China says it wants smooth military ties with Trump

China says it wants smooth military ties with Trump

Chinese defence ministry spokesman Yang Yujun said, "Reports in foreign media of Chinese military vehicles patrolling inside Afghanistan do not accord with the facts".

While the two powers have frequently spared over issues such as North Korea's nuclear weapons program and the disputed South China Sea, Yang said both have been trying to improve communication on the military front and reduce the risk of misunderstandings.

Yang, however, admitted that serious challenges remain for the two rivals.

The event aims to strengthen collaboration in the operations of humanitarian rescue and disaster reduction as well deepen pragmatic cooperation, the spokesperson said.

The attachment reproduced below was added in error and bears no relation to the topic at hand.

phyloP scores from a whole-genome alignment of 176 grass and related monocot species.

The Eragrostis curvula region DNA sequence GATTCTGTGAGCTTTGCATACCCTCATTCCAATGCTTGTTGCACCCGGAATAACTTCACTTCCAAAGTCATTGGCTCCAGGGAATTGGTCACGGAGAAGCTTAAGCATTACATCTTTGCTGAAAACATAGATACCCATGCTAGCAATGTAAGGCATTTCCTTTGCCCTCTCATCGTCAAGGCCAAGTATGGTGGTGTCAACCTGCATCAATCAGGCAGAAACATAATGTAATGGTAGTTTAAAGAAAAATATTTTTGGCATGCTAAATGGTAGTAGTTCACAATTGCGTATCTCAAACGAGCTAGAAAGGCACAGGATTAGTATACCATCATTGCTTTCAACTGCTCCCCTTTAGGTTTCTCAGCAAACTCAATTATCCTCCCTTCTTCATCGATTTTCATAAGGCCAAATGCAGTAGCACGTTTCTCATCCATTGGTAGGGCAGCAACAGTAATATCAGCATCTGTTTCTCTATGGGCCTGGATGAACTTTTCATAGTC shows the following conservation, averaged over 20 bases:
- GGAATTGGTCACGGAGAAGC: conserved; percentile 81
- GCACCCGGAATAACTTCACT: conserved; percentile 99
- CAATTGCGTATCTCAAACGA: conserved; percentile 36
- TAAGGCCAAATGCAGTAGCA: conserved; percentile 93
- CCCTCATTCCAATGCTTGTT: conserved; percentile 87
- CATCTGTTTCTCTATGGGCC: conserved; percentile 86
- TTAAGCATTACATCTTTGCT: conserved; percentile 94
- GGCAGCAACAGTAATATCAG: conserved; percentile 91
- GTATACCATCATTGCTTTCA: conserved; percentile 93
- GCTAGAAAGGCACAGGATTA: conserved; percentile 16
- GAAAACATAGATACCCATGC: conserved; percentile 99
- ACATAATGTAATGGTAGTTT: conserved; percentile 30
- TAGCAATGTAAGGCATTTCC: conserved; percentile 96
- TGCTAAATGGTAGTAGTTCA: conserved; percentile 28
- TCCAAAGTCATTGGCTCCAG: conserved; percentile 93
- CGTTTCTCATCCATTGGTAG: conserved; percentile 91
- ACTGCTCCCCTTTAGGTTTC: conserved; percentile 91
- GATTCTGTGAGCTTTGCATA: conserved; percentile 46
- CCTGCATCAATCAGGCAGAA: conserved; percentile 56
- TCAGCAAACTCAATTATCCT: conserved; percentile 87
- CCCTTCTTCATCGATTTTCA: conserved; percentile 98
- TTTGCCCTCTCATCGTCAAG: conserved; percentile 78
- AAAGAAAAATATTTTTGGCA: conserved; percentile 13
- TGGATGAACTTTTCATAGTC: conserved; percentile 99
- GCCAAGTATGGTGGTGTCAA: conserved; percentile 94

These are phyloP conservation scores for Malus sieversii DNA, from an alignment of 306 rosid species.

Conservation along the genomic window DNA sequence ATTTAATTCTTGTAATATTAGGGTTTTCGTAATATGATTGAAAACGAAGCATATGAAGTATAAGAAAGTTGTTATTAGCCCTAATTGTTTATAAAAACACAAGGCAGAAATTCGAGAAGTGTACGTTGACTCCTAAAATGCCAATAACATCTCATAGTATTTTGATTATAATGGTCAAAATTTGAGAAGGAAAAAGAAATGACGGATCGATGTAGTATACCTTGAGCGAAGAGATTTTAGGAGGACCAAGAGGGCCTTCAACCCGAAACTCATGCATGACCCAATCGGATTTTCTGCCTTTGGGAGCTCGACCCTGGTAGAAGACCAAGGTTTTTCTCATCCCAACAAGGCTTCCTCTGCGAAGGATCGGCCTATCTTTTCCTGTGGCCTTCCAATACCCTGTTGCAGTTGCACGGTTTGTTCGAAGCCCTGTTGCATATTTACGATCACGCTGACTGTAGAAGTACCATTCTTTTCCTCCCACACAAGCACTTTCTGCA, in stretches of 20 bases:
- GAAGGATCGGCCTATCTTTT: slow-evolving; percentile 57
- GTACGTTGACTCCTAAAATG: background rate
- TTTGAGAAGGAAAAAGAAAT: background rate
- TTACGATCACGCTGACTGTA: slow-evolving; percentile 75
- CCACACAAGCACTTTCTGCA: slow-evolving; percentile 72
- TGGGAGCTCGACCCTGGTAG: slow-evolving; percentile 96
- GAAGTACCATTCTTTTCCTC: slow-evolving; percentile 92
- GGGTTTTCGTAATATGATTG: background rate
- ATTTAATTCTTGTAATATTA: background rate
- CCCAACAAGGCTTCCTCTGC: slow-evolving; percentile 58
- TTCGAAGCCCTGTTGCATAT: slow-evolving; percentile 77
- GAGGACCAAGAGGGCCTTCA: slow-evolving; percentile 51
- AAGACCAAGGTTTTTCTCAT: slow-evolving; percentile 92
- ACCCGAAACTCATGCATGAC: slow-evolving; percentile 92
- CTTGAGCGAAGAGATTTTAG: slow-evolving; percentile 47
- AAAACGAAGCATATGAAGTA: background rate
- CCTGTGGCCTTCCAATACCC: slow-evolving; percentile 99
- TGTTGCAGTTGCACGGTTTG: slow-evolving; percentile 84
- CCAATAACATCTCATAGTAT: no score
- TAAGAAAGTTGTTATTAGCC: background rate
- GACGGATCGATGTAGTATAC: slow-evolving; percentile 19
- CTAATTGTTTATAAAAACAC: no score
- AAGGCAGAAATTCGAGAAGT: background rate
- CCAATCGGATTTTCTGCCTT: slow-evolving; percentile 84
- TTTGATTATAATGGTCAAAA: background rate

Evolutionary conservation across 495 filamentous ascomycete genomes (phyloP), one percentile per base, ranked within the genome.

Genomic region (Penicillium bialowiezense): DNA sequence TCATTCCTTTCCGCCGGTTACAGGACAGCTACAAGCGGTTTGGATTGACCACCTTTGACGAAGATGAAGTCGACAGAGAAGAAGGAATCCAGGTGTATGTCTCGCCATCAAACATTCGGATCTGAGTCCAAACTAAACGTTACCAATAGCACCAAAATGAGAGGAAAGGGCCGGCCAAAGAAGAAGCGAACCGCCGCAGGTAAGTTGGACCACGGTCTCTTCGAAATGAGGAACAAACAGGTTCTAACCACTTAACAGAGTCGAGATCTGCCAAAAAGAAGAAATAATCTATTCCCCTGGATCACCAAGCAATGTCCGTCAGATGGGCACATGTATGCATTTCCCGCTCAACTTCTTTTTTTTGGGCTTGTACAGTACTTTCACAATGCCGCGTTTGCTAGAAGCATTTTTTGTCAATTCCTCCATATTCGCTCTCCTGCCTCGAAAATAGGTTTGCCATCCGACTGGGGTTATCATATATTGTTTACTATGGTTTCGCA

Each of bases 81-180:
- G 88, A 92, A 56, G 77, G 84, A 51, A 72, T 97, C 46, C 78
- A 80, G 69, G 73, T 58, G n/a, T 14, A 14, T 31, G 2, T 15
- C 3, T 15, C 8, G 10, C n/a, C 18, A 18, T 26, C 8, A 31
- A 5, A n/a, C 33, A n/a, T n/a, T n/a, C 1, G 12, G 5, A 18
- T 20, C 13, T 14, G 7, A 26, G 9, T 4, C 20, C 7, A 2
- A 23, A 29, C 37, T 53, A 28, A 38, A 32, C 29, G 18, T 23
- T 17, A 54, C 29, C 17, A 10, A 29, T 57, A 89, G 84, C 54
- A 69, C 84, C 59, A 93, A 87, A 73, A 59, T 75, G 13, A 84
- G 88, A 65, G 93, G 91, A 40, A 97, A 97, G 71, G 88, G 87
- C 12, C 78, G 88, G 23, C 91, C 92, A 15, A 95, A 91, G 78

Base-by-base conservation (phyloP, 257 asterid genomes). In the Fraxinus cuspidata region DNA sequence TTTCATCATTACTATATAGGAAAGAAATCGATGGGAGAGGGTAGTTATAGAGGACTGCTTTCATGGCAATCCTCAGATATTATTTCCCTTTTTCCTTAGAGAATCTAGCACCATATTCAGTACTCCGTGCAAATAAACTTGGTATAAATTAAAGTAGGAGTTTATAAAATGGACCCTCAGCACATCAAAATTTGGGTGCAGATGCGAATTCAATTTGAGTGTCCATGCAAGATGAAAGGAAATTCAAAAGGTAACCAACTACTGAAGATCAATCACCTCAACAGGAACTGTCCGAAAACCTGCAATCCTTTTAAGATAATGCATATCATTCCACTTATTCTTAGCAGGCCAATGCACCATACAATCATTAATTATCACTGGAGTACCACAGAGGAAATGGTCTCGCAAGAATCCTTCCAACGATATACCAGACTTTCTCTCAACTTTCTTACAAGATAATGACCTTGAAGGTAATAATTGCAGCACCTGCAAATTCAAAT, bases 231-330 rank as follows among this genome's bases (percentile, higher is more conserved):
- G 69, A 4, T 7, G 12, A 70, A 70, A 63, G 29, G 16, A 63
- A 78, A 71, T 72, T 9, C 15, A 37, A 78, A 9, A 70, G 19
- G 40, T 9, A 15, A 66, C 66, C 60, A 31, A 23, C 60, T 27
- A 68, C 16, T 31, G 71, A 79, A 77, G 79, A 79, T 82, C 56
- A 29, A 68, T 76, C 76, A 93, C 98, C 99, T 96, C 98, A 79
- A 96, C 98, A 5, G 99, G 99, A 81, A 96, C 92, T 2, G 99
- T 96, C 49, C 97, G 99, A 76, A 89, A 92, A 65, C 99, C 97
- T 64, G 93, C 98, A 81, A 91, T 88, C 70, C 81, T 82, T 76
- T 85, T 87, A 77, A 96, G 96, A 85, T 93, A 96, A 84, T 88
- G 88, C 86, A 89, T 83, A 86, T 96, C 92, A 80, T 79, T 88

Washington and Beijing interests clash mainly in the South China Sea, with China and USA allies, including the Philippines, Taiwan, Malaysia, Brunei and Vietnam, having competing claims to the territory.

Trump surrogates, however, have said that the president-elect would likely leave in place or beef up numerous basic tenets of his predecessor's much-vaunted Asia "pivot".

The latest incident took place in late October near the Paracel Islands, also known as Xisha, when the United States guided-missile destroyer Decatur carried out a safe passage patrol exercise in a move labeled a provocation by China.

The state-run Global Times newspaper said in a November 17 editorial that while "multilateralism is not Trump's style", that did not mean he would shrink the US presence in the Asia-Pacific.

Col. Yang said that there were no hiccups in the construction of the Djibouti base, which was required to help fulfill China's global obligations.